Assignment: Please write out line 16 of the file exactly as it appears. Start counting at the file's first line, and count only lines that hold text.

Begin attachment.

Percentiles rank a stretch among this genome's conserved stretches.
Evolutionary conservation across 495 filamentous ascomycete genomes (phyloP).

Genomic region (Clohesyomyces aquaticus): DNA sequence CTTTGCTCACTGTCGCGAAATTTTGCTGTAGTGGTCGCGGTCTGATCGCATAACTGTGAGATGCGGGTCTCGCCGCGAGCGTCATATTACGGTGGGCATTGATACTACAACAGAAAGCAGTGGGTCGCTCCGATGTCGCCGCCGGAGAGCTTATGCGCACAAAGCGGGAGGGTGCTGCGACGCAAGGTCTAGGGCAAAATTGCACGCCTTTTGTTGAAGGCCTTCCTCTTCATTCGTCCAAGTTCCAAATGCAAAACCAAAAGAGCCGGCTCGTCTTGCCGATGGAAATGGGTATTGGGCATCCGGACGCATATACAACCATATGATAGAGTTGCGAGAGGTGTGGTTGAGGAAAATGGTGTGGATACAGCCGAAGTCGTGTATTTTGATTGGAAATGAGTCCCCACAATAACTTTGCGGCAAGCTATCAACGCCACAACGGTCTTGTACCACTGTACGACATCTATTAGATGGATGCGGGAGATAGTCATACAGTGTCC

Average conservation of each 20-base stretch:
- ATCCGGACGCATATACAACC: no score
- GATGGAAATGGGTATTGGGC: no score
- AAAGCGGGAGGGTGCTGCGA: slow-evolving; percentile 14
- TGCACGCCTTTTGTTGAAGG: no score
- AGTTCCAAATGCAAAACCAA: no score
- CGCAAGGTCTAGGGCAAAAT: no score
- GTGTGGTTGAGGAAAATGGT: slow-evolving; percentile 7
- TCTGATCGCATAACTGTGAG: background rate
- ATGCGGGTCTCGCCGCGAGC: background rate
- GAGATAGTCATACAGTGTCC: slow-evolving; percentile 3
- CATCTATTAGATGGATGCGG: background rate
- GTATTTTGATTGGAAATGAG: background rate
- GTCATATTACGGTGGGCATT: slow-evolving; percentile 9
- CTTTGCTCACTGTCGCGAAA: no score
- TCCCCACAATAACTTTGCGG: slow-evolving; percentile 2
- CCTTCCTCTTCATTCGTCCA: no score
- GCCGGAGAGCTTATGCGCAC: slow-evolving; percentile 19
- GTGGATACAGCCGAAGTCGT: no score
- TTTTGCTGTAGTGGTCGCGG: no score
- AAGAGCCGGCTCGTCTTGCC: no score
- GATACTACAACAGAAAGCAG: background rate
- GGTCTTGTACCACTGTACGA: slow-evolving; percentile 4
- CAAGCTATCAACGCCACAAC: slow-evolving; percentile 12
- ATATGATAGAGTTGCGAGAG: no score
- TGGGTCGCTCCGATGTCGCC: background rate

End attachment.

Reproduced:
- GTATTTTGATTGGAAATGAG: background rate